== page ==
For its part, Mr. Floren says that Europe should push for a low carbon environment or renewables, but believes the fact that renewables have their weaknesses cannot be ignored: “The lack of backup, lack of storage and the transmission. And as a natural gas industry, we have a comparatively clean product. It is the ideal complement; efficient, clean by nature, and not to forget our logistics system in transportation, storage and distribution.
“This is the most powerful transportation, storage and distribution system for energy in place and it has the benefit of not being visible, so there is not public discussion on accepting it or not – in contrast to high voltage transmission lines,” he adds.
Part of the big problem in the push for renewables, he explains, is that the areas of production (offshore, North Sea, Baltic Sea) are so far away from the focus areas of consumption, and in between there is a big lack of transmission capacity. “And our industry really offers a solution when it comes to regional demands of flexibility to step in and we are also focusing on new technology to store, the power to gas technology that allows us to convert it to H2 which is a clean fuel for modern technology cars. Also, H2 would be a good solution for renewables.
“We are open to new developments,” he says.
Meanwhile, Mr. Floren says that most people are not sufficiently aware of the importance of natural gas as a clean fuel. “They don’t see the advantages of natural gas,” he explains. “Most of the public sees our natural gas in the same basket as of all the other fossil fuels; they are not aware that natural gas is by far is the cleanest one and has natural advantages so we have to focus more actively in publication, in advertising and really promoting modern gas technology, modern gas appliances to maximize the implication of natural gas and making its marketing more attractive.”
According to him, that means, for example, people investing in new technologies like for heating.
“The cheapest alternative to old heating equipment is a gas-fired condensing boiler installation - by far the cheapest, most efficient way, the best you can do for the environment. But people want to see more, so they like the idea to have decent realized combined heat and power generation in their own dwelling or to combine that with solar thermal installations to have something sexy you can talk about to your neighbor because you are a really at the forefront. And that is what we really have to promote to bring gas into the recognition and promote it,” he says.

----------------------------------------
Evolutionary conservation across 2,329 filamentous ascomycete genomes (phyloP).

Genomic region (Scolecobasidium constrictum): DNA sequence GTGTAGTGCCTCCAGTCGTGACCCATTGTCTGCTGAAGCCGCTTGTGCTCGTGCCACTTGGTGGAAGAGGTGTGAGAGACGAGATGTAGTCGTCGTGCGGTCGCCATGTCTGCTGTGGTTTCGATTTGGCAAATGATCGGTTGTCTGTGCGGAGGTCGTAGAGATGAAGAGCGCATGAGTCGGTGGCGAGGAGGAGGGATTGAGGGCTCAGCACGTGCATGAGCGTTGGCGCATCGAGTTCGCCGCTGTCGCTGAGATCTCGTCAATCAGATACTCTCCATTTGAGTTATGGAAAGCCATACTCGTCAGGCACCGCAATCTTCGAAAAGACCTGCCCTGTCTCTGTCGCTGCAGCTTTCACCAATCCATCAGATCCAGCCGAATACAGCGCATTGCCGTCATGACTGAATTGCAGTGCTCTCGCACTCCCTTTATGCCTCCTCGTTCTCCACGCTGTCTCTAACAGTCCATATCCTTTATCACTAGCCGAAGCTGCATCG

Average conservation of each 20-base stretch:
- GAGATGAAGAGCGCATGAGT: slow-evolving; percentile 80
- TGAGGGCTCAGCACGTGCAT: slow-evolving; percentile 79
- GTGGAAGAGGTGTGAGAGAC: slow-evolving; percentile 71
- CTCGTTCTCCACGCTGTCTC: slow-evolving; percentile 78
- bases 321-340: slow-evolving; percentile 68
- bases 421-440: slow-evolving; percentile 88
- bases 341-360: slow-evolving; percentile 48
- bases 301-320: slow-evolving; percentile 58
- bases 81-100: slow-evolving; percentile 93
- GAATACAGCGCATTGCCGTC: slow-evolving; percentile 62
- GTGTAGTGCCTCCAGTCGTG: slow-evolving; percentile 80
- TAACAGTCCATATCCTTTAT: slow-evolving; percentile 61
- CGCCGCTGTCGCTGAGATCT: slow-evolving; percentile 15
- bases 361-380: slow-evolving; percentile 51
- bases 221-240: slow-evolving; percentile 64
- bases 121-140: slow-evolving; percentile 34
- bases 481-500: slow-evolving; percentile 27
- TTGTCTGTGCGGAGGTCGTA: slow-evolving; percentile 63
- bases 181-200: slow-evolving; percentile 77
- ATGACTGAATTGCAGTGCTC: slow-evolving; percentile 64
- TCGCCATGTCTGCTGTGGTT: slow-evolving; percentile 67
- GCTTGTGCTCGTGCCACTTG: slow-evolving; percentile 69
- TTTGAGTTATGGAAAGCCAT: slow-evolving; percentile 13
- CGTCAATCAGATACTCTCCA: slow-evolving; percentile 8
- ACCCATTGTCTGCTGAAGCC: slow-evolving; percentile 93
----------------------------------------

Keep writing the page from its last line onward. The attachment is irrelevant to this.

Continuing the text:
Strengthening gas in the competitive environment, says Mr. Floren, is one of OMV's key milestones for 2014, as is the struggle for further improvements on the supply site.
“We have managed to adjust our long-term contract with Statoil,” he reports. “We achieved something in last year and that was Gazprom, in terms of an interim agreement and that stretches until the end of March this year. We are in continued discussions on the adjustment for this.”
The increased marketing of equity gas from the North Sea into OMV's portfolio is also on the agenda, following the company's big deal in 2013. “That started in November, starting with the Gullfaks field. And 2014 will see the Gudrun field starting production, getting us additional equity gas volumes arriving at the north-western North Sea coast of Germany, and from there we will take it to the market to the benefit of our customers, improving security of supply at a competitive price from a well - diversified portfolio.
“I think that is the message thus we create an additional value for our long term suppliers, for our E&P division and for our customers,” says OMV's Hans-Peter Floren.